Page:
Newspaper Page Text
. PACES 1 TO 4.
THE OMAHA DEE
Best & West
VOL. XXXVIII NO. Ji.
OMAHA. SUXDAV MoUXIXii, DECEMBER 1.1, IMS.
SINGLE COPY FIVE CENTS.
OMAHA CHRISTMAS SOCIAL EVENTS TWENTY YEARS AGO
How the Yotmgsters of that Tine and Their Elders Celebrated the Holiday Season with Dancirg and Feasting and Other Doings that were Considered Good Form for Christmas Observation.
INCE time ont of mind. he or
be who writes an account of
by-gone days la the west In
variably bestfns vita saying
something to the effect that
In theme days there wu less elaborate
pomp and ceremony, that there u
less fuss and fewer feathers, but it 1b
probable that occasions were eTen
Don pleasant than nowadays.
This ia beautifully sentimental, but
probably not true. Also, since time
out of mind people hare oeen lament
ing the good old days, which were not
a whit better, in the belief of some
not so good aa those of today.
Be all this as it may. it la certain
that Christmas day la Omaha twenty
years ago was a good Christmas, with
the spirit of Noel prevailing, with the
crisp evening air foil of revelry
making, with children rejoicing over
gifts from old St. Nick, with men at a
peace with one another and their
he.-j-ta full of kindliness.
There were differencea, of course,
from the present time. The storea
and shorn held out fewer attractive
gifts to the shopper; the churches had
leaa elaborate music twenty years ago;
the scenes of festivities were different,
for buildings, like men and women,
have their flood time of life. Ia pri
vate homes the Bokhara rug had
not displaced the then prized carpet
of Brussels; the character of tho bric-a-brac
waa somewhat different. But
the spirit of hospitality waa the same;
pretty girls were kissed under the
same kind of mistletoe; the barn dance
waa yet unfortunately unknown, bat
the trippers of the L. T. toe were
blissfully ignorant of this and enjoyed
the polka fully as much. Possibly,
also, a mazourka, while the lancers
green bay tree. It is likely that
at social affairs were Ice
Some Omaha "Kiddies" Who Attended the Christmas Party Twenty Years Ago
: , - V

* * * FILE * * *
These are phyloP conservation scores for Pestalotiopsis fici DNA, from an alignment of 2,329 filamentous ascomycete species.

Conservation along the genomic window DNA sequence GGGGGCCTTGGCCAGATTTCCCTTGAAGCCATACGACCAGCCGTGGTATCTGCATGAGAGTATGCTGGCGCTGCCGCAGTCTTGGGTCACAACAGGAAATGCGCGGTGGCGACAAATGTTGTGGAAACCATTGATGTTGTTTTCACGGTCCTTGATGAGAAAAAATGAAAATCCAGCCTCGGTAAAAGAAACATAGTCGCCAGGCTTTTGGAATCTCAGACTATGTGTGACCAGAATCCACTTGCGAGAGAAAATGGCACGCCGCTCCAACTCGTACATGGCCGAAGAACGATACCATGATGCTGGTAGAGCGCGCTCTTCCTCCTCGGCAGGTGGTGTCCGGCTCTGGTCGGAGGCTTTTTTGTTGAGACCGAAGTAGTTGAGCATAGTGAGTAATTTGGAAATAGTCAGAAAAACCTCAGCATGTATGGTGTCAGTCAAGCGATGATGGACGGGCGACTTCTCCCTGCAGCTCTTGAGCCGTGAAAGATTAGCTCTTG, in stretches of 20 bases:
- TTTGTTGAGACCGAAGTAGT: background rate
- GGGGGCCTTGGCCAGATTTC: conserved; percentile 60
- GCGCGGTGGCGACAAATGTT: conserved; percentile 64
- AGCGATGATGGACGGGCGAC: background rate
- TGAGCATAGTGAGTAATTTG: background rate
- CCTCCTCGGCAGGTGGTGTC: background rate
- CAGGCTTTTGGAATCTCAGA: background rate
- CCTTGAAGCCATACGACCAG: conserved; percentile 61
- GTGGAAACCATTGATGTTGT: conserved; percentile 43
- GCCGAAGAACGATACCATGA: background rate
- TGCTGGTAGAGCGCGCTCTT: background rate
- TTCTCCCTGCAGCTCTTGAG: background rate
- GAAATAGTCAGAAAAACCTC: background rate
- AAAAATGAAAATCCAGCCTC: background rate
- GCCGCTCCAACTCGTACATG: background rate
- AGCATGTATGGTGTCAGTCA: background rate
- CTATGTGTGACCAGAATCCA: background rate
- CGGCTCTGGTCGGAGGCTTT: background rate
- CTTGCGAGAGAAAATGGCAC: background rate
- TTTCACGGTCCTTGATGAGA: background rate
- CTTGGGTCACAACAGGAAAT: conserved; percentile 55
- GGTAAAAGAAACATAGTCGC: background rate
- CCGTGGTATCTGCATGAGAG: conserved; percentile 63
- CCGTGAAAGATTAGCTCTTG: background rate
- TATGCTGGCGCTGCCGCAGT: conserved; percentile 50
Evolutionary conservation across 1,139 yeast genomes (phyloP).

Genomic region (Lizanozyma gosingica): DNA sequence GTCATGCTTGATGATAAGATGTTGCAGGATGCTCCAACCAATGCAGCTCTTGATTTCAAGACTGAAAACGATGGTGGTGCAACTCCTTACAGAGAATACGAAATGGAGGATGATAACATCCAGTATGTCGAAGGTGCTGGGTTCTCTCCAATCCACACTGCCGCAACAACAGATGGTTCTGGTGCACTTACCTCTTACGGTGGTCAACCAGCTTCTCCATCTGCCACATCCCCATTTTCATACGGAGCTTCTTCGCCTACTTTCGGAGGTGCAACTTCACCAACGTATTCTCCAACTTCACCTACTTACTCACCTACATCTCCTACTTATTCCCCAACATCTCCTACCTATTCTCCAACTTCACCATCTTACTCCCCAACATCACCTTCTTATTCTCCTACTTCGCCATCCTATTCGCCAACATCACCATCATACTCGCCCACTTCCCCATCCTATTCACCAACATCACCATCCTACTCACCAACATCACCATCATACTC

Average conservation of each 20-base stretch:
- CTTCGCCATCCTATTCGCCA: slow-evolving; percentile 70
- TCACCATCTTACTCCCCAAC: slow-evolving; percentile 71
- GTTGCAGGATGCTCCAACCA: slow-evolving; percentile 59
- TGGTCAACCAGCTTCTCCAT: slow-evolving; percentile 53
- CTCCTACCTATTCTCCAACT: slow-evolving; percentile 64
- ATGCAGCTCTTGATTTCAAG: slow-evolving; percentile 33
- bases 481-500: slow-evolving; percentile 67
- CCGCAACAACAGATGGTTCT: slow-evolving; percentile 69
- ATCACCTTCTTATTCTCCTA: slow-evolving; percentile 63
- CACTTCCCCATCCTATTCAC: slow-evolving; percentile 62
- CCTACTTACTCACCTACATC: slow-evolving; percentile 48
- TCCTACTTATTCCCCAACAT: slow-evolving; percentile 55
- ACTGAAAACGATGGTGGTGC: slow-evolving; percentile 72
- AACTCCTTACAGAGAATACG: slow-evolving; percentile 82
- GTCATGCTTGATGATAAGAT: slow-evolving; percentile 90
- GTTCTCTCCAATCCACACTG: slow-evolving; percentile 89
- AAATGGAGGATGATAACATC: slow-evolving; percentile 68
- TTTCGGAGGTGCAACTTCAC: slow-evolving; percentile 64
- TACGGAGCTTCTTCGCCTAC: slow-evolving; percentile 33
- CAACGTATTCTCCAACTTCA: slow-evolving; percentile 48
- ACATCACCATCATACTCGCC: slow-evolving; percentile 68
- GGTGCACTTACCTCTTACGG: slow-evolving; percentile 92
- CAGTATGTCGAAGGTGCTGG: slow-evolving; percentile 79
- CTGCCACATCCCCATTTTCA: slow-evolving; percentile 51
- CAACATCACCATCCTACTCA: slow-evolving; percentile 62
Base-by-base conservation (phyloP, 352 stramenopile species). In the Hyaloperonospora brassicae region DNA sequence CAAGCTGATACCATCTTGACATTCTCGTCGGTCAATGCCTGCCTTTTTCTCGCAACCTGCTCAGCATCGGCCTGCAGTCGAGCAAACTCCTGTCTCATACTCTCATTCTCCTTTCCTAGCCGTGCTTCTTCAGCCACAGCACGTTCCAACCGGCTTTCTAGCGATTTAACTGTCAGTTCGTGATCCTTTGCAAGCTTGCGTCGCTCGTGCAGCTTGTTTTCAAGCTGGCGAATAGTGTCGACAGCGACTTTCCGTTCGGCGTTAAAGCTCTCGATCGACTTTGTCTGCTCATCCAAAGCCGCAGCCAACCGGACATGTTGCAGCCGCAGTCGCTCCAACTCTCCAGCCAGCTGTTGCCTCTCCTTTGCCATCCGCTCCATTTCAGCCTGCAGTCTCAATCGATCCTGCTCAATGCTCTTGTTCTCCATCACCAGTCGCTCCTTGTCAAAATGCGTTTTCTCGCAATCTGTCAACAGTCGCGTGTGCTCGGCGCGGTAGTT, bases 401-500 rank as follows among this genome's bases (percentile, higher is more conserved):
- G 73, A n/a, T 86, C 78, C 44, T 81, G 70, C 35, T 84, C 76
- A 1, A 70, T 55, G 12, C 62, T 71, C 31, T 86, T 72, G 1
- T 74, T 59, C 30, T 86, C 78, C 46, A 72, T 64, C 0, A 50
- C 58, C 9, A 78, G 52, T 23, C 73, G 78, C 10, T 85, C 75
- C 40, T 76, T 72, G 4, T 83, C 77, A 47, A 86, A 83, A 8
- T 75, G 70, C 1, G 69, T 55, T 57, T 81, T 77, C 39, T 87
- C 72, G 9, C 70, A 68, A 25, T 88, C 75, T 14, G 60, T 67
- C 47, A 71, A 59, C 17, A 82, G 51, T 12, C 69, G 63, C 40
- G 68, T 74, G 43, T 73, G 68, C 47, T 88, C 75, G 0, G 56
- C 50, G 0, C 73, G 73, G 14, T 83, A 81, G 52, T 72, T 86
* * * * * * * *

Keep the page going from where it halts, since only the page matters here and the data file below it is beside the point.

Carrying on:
V - . .?
- . -is
' i '-V.
I ' W
f ' i I
CARRIE If RV IS.
(Mrs. Carrie Pumi Kennedy.)
- - - v v-
(Mrs. Ediiij Dumont Smith.)
"New Tear's calling is pecnllnrly ,
an American institution and ia a r"lic
of the hoeyitaiity of the good old I
colonial da. It is to be hoped thai !
the custom will never die out, ts the
day is looked upon as a national uoli
day aad a fitting cU se to the Christ
mas festivities. Luckily the custom
promises to be perennial ia New York ;
City. l.Vlaa. it died Drre rnz
the great American metropolis, and
although other cities may uegct its
observance for a time, the Knii-k-'r-becktrs
will ever kevp its momury
"During the last year or Co the
custom has bea somewhat negVttd',
in Oa.aha owing to the remargin
influx of strangers. Now that ita hock-ty
hi-s reached a leflnire form, the
old social customs of a metropolis i. ra
being revived, aiuon them N"-'
Tears rai'Sa-j. The Eee iil waii"i;!y
puMlsh The n.-.mfS of ail ladies who
w!!l keep open hcuEe on Tu"il.iy.
Arccng iiicse who hae air-ady ,r.on
m.tite. that they will reeeive are the
"ilrs. D. A. T!:ona3 will k-'et
houpe at her rtsiience. 141 J ,ts
Twenty-first street, assisted bv the
dames J. Kaisey tad C. P. lA have r
"Mrs. E. 3. Clenhaus will Vr i
house at her residence, 2G13 C..
flourished like the
the staple refreshments
cream and cake. which
threaten. like the poor, to be ever with as. It Is certain, however,
that In the men's dressing rooms at parties quantities of cigarettes
were not laid out by the thoughtful host, but the punchbowl waa
just as effective.
They had a big assembly at the Millard la Christmas week in
the year of grace 1888, but the premier event of the week waa a
children's dance. For Christmas time is the time of all the year
for children. The account of this Juvenile party, published la The
Bee a score of years ago, reads as follows:
"Miss Ids, Isaacs gave her annual Christmas party to the chil
dren attending her kindergarten the Saturday afternoon after Christ
mas from 3 until 6. There were over fifty children present and
they formed a lovely picture as they marched together or played
games. Among the children present were Marian Haines, Mamie
and Susie Holdrege, Gladys Soman, Janet Rogers. Buby Gladstone.
Irene and Gertie Hospe. Carrie Purvis. Ella, Mae Brown. Marion
ConneU, Mabel Carter, Faith Potter, Ruth and Katie Wiley, Loretta east and will entertain Senator
a-brac for the parlor, are rented
for the one day's use. Women
frequently pay 7 to $100 for
things of this sort that grace a
single tea, reception, wedding
or ball, and then are carried
back to the store to be sold or
The general gossip column
announced that "Mr. and Mrs.
A. J. Poppleton will give a
dancing party for Miss Mary